5. Cheat when you can. A great example of a Dirac mode breakthrough was when the physicist Feynman, a practical joker and amateur safe cracker, got fed up with doing acres of maths and just started drawing diagrams and pictures to represent all the mathematical possibilities. He solved some of the major maths problems of his time, despite being taken for a cheat by not doing the maths the hard way, or being able to prove his theories mathematically. He shows that no one way of thinking should have a monopoly on the way of arriving at things that work (and the old one of a picture tells a thousand stories…).
  6. Unify, I say unify. Why is having one unifying theory for the universe important at all? Because all things are related whether we appreciate it or not. They are unified. It’s just that we have split things into subjects in order to make them easy to think about. When we separate them we do not always see how to make the most of things around us. Nuclear energy could not have been discovered without the unifying theories that broke down artificial barriers in the way we think about forces at the sub atomic and macro level. Splitting quality from team leaders’ responsibilities, splitting shift patterns from people’s lifestyle….think about it, others have already fixed these things.
  7. Get clear+simple first. All breakthroughs in complex problems appear to be related to simple diagrams. “Clear visual pictures” ahead of his maths was recognised as Einstein’s key strength. The pictures then use a lot of maths to explain so how further discoveries are made. For example Newton linked gravity and three dimensional space for the first time by the simple thought of how apples fall to earth.  His one thought linked “heaven and earth”, since at the time, that is how challenging and radical it was. His thought, once worked through, was accurate enough to predict how we’d fly spaceships 400 years later. Your vision for your business has to be this simple and clear. It needs to be obvious and meaningful to those who work in it. If it’s not then no amount of tinkering in the detail will make it as great a business as it could be.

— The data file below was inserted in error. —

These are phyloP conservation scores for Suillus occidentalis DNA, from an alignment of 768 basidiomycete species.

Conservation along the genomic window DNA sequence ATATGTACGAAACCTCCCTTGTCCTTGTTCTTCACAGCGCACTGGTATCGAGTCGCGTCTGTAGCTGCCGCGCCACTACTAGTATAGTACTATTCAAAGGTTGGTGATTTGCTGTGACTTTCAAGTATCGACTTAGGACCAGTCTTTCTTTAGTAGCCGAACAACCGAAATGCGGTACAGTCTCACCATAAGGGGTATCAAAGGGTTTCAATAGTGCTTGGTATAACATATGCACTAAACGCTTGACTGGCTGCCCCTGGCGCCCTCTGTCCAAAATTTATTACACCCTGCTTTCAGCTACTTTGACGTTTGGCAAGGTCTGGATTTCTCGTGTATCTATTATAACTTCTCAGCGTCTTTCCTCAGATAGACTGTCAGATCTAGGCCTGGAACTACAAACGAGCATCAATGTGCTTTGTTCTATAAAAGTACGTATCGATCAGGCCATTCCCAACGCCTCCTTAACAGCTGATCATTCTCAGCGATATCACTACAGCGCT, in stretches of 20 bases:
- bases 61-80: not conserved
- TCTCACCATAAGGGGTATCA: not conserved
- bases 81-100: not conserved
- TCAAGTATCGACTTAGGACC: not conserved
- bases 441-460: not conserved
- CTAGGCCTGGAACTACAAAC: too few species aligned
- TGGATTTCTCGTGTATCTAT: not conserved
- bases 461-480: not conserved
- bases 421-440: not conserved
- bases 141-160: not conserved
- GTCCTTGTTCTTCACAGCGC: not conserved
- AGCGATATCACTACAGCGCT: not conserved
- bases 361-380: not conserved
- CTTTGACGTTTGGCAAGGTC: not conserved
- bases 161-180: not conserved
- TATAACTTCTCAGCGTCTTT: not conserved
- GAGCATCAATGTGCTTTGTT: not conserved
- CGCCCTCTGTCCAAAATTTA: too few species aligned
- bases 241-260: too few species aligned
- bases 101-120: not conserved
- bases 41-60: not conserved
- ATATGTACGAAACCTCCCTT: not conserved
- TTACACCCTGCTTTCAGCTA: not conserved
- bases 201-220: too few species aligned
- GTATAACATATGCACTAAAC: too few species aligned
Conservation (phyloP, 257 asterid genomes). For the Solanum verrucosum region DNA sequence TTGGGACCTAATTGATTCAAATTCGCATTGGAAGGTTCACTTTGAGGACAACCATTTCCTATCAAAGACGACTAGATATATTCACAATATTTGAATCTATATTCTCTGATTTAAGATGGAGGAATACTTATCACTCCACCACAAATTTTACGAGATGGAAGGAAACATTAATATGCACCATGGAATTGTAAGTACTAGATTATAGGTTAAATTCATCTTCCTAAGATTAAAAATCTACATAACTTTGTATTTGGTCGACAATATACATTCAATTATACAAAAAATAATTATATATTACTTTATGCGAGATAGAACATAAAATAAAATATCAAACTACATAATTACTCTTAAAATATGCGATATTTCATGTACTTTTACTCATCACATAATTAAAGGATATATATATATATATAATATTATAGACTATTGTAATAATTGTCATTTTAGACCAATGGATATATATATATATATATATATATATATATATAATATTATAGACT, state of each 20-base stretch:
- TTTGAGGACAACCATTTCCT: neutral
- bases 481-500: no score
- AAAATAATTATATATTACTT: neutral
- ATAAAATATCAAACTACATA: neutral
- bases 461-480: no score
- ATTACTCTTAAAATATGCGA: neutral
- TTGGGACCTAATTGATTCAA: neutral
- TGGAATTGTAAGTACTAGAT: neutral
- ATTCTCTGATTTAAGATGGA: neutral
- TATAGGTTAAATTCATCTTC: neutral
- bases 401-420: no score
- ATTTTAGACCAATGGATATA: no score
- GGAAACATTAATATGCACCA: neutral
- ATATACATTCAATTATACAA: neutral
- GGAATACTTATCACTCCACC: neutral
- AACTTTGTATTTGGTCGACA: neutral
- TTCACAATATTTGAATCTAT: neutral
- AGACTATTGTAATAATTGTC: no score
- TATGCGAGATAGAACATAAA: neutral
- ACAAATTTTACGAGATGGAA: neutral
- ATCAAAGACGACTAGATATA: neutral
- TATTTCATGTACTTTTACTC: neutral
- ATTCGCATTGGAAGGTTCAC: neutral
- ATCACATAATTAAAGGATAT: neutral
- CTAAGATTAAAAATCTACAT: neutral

8. And then unify some more. In the same way that Newton unified gravity and space, Maxwell in the1860s broke down the barriers between electrical and magnetic forces previously seen as separate. Enter industry with power and light. Einstein broke down the barriers between time and space. Enter nuclear power and the odd bomb or two. It seems there are great strides in thinking, in discovery of new ideas, of better ways of doing things, if you change the barriers between subjects. Break the barriers and unify the topics if you want a step up in practical results. Sales and service; recruitment and training; management and attrition; measurement and delivery of results.